Elliott, a lawyer with more than 30 years’ experience, is commercially astute and also, as one peer mentions, a ‘creative lawyer at the top of her game’. She describes 2015 as extremely busy with significant transactions: ‘There have been very few and we were involved in the largest: acquisition from the Crown Estate.’
Elliott, who is known for acting for international investors and five-star and boutique hotels, looks forward to advising on the Church Commissioners panel, who are large institutional landowners with an investment fund of £6.7 billion.
With the commodity price drop having a knock-on effect on rural land prices, she is advising one client, who has recently acquired a farm located close to an airport, to look beyond farming returns. ‘The opportunities, now that they’ve got the farm back in hand, are really around commercial exploitation rather than the farming of it,’ she says, explaining how expanding airports usually need more land, leading to profitable projects in return.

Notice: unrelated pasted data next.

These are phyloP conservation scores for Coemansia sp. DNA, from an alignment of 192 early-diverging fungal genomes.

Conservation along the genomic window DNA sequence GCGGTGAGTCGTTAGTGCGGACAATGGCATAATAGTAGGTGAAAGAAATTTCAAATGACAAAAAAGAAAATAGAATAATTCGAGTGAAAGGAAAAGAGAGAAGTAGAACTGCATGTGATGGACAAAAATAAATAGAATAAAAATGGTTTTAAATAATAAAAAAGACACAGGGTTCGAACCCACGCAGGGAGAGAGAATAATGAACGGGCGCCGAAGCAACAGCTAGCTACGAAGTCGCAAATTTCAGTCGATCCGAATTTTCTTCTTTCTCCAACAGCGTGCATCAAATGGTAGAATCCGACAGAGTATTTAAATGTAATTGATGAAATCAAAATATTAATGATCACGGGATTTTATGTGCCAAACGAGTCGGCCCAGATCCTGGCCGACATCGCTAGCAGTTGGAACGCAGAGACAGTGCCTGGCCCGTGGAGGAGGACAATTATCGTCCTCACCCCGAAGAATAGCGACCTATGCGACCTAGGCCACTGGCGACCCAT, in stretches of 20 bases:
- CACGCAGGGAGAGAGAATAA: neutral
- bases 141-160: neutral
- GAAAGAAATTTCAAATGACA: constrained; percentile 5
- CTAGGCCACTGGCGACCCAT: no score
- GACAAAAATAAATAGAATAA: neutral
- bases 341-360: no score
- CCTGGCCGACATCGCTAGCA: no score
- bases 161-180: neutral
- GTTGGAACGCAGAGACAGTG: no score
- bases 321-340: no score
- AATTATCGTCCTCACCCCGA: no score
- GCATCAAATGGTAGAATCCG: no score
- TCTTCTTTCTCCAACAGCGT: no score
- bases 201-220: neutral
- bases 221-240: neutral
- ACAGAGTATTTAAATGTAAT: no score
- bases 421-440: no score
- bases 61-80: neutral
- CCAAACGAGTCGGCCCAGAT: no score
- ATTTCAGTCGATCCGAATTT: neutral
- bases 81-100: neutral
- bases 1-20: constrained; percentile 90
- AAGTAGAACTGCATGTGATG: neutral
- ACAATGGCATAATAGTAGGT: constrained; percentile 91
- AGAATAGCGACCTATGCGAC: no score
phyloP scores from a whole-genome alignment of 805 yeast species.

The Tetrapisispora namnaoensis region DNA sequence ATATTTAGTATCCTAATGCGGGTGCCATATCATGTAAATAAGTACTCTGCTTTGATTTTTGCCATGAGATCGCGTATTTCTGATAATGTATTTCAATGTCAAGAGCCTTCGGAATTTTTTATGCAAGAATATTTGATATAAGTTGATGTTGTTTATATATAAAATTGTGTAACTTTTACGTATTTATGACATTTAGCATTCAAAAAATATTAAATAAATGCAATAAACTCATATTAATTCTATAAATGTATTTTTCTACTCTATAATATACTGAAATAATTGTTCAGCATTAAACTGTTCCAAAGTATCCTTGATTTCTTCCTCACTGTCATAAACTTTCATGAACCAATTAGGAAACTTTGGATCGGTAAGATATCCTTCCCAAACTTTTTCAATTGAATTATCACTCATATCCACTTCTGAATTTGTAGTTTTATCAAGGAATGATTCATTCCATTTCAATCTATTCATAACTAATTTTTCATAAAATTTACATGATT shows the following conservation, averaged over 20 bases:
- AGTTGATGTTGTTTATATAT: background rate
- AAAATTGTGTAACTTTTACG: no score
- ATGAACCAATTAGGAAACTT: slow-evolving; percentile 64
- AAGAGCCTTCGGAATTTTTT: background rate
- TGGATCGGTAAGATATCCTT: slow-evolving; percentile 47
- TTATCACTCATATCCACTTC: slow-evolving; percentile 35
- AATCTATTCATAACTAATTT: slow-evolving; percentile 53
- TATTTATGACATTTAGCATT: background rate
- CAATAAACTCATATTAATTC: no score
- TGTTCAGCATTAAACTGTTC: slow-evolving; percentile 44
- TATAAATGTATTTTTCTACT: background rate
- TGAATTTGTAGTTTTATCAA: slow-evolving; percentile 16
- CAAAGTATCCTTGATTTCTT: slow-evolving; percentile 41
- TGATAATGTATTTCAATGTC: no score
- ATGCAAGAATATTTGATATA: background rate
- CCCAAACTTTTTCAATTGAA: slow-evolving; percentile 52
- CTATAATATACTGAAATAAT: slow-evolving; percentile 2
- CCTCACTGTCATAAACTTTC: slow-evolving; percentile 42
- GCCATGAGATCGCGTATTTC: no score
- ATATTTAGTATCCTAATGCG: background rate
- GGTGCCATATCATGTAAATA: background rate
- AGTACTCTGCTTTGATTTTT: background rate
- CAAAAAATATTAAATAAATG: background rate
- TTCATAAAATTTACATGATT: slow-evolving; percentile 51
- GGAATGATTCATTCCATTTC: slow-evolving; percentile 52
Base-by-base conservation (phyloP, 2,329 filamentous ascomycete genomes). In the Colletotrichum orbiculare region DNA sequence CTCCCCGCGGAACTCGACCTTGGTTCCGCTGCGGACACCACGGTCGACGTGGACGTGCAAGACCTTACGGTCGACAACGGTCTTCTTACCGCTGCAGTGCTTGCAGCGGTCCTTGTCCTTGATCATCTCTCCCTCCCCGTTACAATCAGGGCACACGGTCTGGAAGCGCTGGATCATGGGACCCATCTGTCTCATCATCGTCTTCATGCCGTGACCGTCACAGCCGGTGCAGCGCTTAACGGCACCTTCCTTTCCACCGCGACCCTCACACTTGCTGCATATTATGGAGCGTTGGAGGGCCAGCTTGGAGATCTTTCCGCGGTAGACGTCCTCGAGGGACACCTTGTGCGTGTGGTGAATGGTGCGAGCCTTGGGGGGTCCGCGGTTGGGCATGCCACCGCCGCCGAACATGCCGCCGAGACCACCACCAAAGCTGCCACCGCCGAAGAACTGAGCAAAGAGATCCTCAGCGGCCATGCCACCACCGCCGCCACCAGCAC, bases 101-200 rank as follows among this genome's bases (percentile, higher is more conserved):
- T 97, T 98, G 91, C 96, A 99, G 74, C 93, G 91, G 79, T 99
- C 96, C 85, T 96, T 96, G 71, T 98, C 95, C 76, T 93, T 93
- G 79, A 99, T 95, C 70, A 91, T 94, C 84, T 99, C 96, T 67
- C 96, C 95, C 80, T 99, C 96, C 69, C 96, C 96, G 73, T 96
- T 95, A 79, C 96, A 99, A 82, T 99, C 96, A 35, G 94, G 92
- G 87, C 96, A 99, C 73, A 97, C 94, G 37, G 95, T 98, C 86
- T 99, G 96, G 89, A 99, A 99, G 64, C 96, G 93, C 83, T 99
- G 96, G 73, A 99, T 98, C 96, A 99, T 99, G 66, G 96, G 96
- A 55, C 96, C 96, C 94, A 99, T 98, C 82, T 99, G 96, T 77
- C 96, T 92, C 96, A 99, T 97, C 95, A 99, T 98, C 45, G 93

Looking after a family estate used to be a difficult affair for heirs, but Elliott now sees a
more entrepreneurial generation. ‘In my experience, for previous generations, often the way out for a house that is just so large that you can’t afford to support it from its agricultural estate is to give it to a charity or to the National Trust. Whereas, actually, there is an enormous appetite for making these houses viable as proper family homes,’ she says.